I filmed with my Red Monstro and Canon Sumire Primes 24mm & 50mm. I love shooting wide open and the Sumire Primes are a great choice for that because they are very characteristic, but still sharp and precise. The camera was mounted together with the Ronin 2 on the GF Tele Jib, which was placed on a dolly.

Can you talk about the role of color grading and post-production in shaping the final look of your film? How involved are you in that process?

For me, this is one of the most beautiful moments of every production, when I lie in bed with my MacBook after a long day of shooting and see the first images. I usually can’t wait and start editing the same night so that the next day the first rough cut is ready.

I could imagine that many filmmakers have a similar problem. My color grading workflow is actually very simple because if you have to do too much here, you’ve already done something wrong during the shoot.

I usually use the ImpulZ Film Emulation LUTs that I bought years ago. They work insanely well with the footage from my Red Monstro. All it takes is a few adjustments for saturation, contrast, and brightness… DONE.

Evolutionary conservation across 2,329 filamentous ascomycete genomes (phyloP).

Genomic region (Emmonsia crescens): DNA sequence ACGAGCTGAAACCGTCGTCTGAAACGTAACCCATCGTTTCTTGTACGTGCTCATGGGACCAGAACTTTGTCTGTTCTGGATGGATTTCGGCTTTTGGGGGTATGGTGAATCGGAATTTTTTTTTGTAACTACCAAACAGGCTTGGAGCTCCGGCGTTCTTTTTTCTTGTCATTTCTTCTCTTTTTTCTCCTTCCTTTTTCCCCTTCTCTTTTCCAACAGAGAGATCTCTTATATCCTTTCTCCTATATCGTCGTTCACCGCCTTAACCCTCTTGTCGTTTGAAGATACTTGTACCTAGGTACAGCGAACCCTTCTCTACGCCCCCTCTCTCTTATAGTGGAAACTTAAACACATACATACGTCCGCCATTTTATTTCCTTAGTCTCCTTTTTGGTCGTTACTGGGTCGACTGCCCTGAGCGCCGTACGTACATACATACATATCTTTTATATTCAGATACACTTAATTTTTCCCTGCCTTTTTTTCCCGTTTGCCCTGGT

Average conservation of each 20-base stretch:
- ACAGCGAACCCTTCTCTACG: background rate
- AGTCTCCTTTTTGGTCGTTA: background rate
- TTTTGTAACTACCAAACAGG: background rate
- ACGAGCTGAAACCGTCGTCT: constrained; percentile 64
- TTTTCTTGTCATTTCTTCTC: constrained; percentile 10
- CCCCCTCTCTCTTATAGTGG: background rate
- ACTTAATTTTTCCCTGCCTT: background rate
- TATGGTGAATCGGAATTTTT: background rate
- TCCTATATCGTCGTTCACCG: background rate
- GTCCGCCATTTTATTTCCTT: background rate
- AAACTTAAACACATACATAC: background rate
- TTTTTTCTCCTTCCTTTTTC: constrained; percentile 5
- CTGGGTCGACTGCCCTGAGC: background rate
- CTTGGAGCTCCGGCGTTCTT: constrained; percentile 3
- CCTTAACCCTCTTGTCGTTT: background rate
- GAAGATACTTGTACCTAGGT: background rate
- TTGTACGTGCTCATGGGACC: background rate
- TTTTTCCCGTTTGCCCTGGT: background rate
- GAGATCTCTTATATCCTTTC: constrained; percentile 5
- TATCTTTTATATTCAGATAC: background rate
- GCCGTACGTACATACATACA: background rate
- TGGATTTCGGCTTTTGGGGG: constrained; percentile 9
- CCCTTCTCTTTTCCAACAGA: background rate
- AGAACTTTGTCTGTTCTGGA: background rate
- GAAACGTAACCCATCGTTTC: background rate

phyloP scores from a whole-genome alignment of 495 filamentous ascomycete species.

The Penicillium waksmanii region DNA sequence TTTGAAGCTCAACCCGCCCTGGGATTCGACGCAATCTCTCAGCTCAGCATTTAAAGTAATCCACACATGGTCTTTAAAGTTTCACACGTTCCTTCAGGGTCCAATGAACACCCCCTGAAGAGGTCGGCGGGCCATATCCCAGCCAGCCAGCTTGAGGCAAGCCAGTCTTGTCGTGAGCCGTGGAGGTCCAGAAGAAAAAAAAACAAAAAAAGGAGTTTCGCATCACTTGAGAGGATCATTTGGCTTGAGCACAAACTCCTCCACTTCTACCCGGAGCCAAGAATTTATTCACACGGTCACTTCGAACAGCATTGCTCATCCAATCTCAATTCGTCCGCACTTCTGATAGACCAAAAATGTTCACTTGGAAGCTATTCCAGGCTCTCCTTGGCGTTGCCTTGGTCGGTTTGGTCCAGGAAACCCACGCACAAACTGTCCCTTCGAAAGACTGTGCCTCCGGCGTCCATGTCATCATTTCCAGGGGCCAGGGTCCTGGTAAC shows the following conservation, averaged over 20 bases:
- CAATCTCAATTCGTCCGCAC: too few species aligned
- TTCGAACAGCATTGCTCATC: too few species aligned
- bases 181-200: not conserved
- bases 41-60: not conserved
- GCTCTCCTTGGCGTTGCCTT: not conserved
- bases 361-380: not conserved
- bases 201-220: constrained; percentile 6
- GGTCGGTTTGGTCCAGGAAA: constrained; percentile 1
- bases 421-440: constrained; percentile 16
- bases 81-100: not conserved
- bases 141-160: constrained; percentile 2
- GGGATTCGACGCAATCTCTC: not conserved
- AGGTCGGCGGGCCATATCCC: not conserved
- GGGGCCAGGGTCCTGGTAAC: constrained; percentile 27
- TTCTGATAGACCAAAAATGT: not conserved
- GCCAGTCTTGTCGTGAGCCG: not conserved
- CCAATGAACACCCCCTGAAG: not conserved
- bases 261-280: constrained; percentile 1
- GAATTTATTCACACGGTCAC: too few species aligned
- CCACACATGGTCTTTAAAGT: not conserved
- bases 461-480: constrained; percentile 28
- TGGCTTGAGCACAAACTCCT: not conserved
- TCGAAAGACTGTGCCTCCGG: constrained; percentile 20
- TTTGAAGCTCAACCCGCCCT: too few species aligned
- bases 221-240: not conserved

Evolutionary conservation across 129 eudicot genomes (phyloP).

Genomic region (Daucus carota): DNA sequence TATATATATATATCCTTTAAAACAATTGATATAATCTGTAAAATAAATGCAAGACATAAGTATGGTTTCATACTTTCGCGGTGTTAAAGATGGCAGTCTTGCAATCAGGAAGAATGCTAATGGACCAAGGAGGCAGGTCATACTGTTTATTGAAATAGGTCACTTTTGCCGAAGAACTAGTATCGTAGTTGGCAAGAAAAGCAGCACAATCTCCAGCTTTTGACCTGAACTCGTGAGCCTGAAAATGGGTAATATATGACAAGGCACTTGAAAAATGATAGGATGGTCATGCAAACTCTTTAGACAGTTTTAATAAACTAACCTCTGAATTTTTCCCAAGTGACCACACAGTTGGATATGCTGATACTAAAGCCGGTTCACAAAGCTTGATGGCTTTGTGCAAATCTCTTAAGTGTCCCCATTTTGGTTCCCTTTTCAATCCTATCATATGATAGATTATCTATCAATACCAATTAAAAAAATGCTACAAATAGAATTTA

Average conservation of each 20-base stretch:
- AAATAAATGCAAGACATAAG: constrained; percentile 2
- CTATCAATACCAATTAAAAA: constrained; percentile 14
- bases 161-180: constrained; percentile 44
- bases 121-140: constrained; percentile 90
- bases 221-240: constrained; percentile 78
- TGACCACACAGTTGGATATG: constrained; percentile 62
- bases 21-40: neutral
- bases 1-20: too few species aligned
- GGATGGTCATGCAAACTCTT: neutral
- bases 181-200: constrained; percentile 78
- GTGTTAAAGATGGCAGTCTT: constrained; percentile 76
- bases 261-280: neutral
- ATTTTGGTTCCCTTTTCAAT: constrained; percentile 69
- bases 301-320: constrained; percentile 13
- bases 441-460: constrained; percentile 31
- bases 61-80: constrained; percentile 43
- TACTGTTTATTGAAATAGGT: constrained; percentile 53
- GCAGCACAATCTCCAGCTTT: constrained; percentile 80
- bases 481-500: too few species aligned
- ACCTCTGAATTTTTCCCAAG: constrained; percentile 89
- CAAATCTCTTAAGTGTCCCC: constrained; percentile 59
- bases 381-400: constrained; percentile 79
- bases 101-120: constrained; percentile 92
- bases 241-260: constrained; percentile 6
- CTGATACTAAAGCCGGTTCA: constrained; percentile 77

Can you give some advice to those who would like to do projects of this type and don’t know where to start?

The only advice I can give is that the most important thing is to make your own experiences. Don’t let people tell you that you can’t do something. Likewise, don’t let yourself be influenced because someone else hasn’t managed or has successfully managed something similar.

That doesn’t mean that it’s the same for you. I make mistakes regularly and fall down again and again, but those are exactly the moments from which I learn the most to do better in the future.

So don’t let yourself stop and start. And not all at once but step by step!

Next Blog

Thank you Peter for this sneak peek and for sharing your experience with the community, good luck in launching the short movie in festivals and we look forward to hearing how it went!

If you wanna learn more about Plastic Gourmet and Peter Kuhtz, go check his official website and as usual we are cooking a new piece fam…

If you missed our latest article, go check it out. Much love
FilmmakersWorld Team